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Beautiful Words

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    Mr. Washington One day in 11th grade, I went into a classroom to wait for a friend of mine. When I went into the room, the teacher, Mr. Washington, suddenly
    Message 1 of 10 , May 1, 2006


      One day in 11th grade, I went into a classroom to wait for a friend of mine. When I went into the room, the teacher, Mr. Washington, suddenly appeared and asked me to go to the board to write something, to work something out. I told him that I couldn’t do it. And he said, "Why not?"

      I said, "Because I’m not one of your students."

      He said, "It doesn’t matter. Go to the board anyhow."

      I said, "I can’t do that."

      He said, "Why not?"

      And I paused because I was somewhat embarrassed. I said, "Because I’m Educable Mentally Retarded."

      He came from behind his desk and he looked at me and he said, "Don’t ever say that again. Someone’s opinion of you does not have to become your reality."

      It was a very liberating moment for me. On one hand, I was humiliated because the other students laughed at me. They knew that I was in Special Education. But on the other hand, I was liberated because he began to bring to my attention that I don’t have to live within the context of what another person’s view of me was.

      ~Les Brown, A 3rd Serving of Chicken Soup for the Soul~

      The Tablecloth The brand new pastor and his wife, newly assigned to their first ministry, to reopen a church in urban Brooklyn, arrived in early October
      Message 2 of 10 , Aug 24, 2006

        The Tablecloth

        The brand new pastor and his wife, newly assigned to their first ministry, to reopen a church in urban Brooklyn , arrived in early October excited about their opportunities. When they saw their church, it was very run down and needed much work. They set a goal to have everything done in time to have their first service on Christmas Eve.

        They worked hard, repairing pews, plastering walls, painting, etc. And on Dec. 18th were ahead of schedule and just about finished. On Dec. 19th a terrible tempest - a driving rainstorm hit the area and lasted for two days. On the 21st, the pastor went over to the church. His heart sunk when he saw that the roof had leaked, causing a large area of plaster about 6 feet by 8 feet to fall off the front wall of the sanctuary just behind the pulpit, beginning about head high. The pastor cleaned up the mess on the floor, and not knowing what else to do but postpone the Christmas Eve service, headed home.

        On the way he noticed that a local business was having a flea market type sale for charity so he stopped in. One of the items was a beautiful, hand-made, ivory-colored, crotched tablecloth with exquisite work, fine colors and a cross embroidered right in the center. It was just the right size to cover up the hole in the front wall. He bought it and headed back to the church.

        By this time it had started to snow. An older woman running from the opposite direction was trying to catch the bus. She missed it. The pastor invited her to wait in the warm church for the next bus 45 minutes later. She sat in a pew and paid no attention to the pastor while he got a ladder, hangers, etc. to put up the tablecloth as a wall tapestry.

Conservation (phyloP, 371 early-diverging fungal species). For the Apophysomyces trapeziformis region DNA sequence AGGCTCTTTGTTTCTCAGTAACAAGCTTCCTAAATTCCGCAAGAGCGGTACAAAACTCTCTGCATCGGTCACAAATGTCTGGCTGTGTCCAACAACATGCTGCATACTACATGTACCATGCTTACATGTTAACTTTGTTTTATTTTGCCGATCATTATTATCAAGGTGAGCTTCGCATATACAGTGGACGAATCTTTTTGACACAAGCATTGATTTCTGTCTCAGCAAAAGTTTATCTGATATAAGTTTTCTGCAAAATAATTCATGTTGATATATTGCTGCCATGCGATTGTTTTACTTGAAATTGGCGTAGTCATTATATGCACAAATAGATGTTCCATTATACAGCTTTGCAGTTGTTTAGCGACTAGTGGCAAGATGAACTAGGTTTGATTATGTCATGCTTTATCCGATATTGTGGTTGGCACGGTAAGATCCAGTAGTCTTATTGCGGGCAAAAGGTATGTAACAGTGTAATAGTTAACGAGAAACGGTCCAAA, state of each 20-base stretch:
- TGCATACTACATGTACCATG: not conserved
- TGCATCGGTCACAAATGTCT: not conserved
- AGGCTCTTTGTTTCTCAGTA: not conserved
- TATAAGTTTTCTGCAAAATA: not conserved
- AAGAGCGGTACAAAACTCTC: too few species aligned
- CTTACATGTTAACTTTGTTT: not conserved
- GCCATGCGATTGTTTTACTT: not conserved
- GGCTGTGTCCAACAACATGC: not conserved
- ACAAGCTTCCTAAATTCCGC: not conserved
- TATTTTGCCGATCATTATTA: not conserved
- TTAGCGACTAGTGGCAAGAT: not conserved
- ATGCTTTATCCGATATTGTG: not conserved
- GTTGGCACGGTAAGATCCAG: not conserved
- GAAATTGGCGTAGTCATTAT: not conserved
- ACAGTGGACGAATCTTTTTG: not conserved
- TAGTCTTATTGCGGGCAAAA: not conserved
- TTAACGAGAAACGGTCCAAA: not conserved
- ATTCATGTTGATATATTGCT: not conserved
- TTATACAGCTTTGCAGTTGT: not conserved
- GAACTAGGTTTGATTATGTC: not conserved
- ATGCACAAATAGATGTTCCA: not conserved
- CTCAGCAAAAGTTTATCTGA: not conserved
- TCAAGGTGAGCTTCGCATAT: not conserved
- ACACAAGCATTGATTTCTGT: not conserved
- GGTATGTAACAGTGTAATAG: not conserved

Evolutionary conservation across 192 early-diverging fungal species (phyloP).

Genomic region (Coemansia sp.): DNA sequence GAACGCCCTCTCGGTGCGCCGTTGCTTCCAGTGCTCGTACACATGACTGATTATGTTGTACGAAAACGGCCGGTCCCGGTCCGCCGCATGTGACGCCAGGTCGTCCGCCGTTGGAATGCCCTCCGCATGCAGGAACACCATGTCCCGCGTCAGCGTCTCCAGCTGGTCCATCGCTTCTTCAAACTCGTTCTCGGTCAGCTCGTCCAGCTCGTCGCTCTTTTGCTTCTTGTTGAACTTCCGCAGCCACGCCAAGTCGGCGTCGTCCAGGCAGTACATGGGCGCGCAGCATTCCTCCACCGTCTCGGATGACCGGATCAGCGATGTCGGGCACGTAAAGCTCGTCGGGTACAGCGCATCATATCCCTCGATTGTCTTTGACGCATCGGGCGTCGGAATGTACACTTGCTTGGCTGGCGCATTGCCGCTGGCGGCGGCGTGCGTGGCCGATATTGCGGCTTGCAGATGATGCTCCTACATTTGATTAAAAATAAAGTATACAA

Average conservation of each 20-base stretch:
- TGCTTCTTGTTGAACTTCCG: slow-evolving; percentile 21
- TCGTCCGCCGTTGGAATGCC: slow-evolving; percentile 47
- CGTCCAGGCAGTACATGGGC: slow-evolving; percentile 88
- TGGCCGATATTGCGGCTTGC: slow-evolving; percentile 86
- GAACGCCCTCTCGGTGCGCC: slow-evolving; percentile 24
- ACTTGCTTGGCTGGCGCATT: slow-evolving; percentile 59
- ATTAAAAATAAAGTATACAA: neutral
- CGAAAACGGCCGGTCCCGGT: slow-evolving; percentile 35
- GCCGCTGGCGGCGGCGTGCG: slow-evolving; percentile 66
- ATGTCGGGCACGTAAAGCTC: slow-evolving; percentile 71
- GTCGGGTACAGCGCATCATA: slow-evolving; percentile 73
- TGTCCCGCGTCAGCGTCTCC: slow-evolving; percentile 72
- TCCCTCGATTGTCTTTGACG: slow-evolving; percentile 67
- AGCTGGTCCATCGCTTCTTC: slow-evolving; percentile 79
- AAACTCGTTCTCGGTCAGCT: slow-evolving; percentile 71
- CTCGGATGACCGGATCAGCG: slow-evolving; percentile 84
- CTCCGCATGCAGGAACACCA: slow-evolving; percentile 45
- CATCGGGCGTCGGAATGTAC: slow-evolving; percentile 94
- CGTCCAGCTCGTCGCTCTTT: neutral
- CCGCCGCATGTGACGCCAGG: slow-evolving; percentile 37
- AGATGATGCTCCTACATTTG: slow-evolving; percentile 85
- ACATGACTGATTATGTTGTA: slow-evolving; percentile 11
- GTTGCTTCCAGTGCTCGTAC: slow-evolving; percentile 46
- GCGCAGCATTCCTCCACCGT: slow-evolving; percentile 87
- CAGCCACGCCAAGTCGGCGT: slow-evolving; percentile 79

The pastor could hardly believe how beautiful it looked and it covered up the entire problem area. Then he noticed the woman walking down the center aisle. Her face was like a sheet.

        "Pastor," she asked, "Where did you get that tablecloth?"

        The pastor explained. The woman asked him to check the lower right corner to see if the initials, EBG were crocheted into it there. They were.

        These were the initials of the woman, and she had made this tablecloth 35 years before, in Austria . When the Nazis came, she was forced to leave. Her husband was going to follow her the next week. She was captured, sent to prison and never saw her husband or her home again.

        The pastor wanted to give her the tablecloth; but she made the pastor keep it for the church. The pastor insisted on driving her home, that was the least he could do.

        She lived on the other side of Staten Island and was only in Brooklyn for the day for a house cleaning job.

        What a wonderful service they had on Christmas Eve. The church was almost full. The music and the spirit were great. At the end of the service, the pastor and his wife greeted everyone at the door and many said that they would return.

        One older man, whom the pastor recognized from the neighborhood, continued to sit in one of the pews and stare, and the pastor wondered why he wasn't leaving.

        The man asked him where he got the tablecloth on the front wall because it was identical to one that his wife had made years ago when they lived in Austria before the war and how could there be two tablecloths so much alike?

        He told the pastor how the Nazis came, how he forced his wife to flee for her safety, and he was supposed to follow her, but he was arrested and put in a concentration camp. He never saw his wife or his home again for all the 35 years in between.

        The pastor asked him if he would allow him to take him for a little ride.

        They drove to Staten Island and to the same house where the pastor had taken the woman three days earlier. He helped the man climb the three flights of stairs to the woman's apartment, knocked on the door and he saw the greatest Christmas reunion he could ever imagine.

        ~As told by Pastor Rob Reid~

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